These short projects are often highly novel and the results students obtain almost always open up new areas of investigation, with the knowledge gained invaluable for the development of future diagnosis and treatment.
This is certainly the case for a 2014/15 summer project on Spinocerebellar ataxia, carried out by Adrienne Morales, who received a scholarship launched after a fundraising night at Dunedin’s Fortune Theatre. The results of Adrienne’s project, working with Associate Professor Ruth Empson, have recently been published in the Journal of Neuroscience (May 2016), the number one cited journal in the field of Neuroscience.
Spinocerebellar ataxia (SCA) is part of a group of genetic disorders that destroy the cerebellum, the part of the brain crucial for our bodies to carry out coordinated movements and maintain balance. Generally, a person with ataxia has full mental capacity but progressively loses physical control of their body and will look unsteady walking, and clumsy due to a failure of their brain to finely control their muscles. Other symptoms include loss of coordinated hand and eye movement, and control of facial muscles used for speech. Abilities we take for-granted while making a cup of tea and talking to work colleagues in the staff room.
It is estimated that up to 5 in 100,000 people have a form of SCA but currently there is no known cure, instead the current therapies can only help manage symptoms, and the ‘treatment’ of in-coordination of ataxia mostly involves the use of adaptive devices, allowing the individual to maintain as much independence as possible.
Communication between different areas of the brain takes place by chemical messengers and receptors on cells that bind these messengers, activating the cells. Previous research has shown that a receptor found on cerebellar cells, the metabotropic glutamate receptor (mGluRl), has a critical role in how the cerebellum controls movement. The mGluRI has increased activity in the early stages of SCA and using a mouse model of human spinocerebellar ataxia type 1, (SCA1), Adrienne’s experiment aimed to answer whether this hyperactivity is helpful or harmful to the cerebellum. Adrienne discovered that if she injected mice with a drug to block the mGluRl, the normal movement and balance in ataxic mice was remarkably restored. Additional experiments completed by the Empson lab found mGluRl hyperactivity signals the beginning harmful cerebellar destruction and controlling the activity of mGluRl, might be a good way to treat the early symptoms of human ataxia.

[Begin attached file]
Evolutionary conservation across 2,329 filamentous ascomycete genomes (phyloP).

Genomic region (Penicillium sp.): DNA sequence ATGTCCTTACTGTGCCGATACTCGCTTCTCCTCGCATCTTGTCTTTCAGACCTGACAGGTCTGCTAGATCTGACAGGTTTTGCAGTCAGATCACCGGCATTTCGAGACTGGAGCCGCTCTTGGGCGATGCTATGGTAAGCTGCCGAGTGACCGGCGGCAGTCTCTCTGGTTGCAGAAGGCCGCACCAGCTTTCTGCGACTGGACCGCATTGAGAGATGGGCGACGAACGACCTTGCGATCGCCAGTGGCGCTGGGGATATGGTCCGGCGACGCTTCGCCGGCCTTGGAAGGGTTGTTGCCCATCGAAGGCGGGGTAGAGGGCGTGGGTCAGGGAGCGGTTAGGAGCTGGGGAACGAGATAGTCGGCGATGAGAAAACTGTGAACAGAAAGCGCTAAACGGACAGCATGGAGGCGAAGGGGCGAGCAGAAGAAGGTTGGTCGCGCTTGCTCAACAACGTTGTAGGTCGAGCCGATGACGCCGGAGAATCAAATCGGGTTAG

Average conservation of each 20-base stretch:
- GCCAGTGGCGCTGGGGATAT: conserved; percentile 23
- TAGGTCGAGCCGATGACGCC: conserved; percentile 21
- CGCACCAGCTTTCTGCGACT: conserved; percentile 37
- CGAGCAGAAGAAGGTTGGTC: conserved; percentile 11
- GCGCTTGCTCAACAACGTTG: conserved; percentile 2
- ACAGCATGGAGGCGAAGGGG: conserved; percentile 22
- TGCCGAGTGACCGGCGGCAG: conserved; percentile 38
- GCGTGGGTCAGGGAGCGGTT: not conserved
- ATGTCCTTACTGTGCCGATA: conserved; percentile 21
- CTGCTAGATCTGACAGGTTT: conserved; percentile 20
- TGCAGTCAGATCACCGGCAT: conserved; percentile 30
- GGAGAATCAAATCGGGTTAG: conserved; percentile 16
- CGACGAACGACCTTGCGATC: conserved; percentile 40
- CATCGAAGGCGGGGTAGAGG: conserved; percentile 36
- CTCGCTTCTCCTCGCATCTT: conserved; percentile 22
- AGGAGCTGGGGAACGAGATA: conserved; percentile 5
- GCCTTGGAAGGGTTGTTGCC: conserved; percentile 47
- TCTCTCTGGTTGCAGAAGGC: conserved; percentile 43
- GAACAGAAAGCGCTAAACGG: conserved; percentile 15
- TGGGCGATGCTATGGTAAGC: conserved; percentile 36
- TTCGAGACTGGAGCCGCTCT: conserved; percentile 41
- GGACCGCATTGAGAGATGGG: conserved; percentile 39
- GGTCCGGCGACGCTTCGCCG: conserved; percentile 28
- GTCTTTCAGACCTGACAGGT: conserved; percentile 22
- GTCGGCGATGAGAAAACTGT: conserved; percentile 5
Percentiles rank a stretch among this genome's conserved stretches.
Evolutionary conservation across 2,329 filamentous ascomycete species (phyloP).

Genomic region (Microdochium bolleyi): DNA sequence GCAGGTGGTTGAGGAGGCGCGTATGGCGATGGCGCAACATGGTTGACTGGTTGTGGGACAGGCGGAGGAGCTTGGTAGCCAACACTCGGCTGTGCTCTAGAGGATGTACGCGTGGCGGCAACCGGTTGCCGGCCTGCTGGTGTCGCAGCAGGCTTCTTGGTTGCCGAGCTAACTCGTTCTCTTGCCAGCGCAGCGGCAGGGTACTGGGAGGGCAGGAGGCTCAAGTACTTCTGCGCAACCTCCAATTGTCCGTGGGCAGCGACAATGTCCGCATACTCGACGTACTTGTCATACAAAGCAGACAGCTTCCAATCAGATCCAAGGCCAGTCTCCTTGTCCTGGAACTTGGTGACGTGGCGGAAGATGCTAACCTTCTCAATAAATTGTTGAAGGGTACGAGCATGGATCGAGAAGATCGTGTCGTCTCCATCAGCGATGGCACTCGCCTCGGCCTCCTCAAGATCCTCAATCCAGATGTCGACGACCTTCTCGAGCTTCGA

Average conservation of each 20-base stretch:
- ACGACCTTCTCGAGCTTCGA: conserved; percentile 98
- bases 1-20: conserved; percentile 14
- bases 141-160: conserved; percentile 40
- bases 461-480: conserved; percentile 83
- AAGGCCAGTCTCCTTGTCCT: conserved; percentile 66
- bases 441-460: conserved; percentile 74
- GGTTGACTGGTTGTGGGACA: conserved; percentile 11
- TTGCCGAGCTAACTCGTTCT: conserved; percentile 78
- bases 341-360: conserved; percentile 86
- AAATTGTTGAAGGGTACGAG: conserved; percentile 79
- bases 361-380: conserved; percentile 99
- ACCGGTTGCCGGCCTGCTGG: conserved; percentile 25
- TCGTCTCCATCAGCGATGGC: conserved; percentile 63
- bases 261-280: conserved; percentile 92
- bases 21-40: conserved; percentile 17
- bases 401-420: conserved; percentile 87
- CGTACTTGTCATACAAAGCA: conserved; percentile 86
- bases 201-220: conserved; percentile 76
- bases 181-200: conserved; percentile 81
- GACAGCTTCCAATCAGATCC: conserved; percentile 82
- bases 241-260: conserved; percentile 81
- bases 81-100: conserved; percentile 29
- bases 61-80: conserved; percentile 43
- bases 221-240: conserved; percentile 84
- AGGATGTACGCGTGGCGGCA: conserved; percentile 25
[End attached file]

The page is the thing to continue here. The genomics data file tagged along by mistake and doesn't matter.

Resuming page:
Adrienne’s results have helped pave the way for exploring a new opportunity for early treatment of human ataxias leading to the publication:
“Prolonged Type 1 Metabotropic Glutamate Receptor Dependent Synaptic Signaling Contributes to Spino-Cerebellar Ataxia Type 1.”
Publication of a summer student’s research just two years from the completion of their study in the highly reputable Journal of Neuroscience is an amazing achievement for Adrienne and is an extremely exciting development for the Foundation.
This highlights the importance of the funds generated each year for summer research scholarships.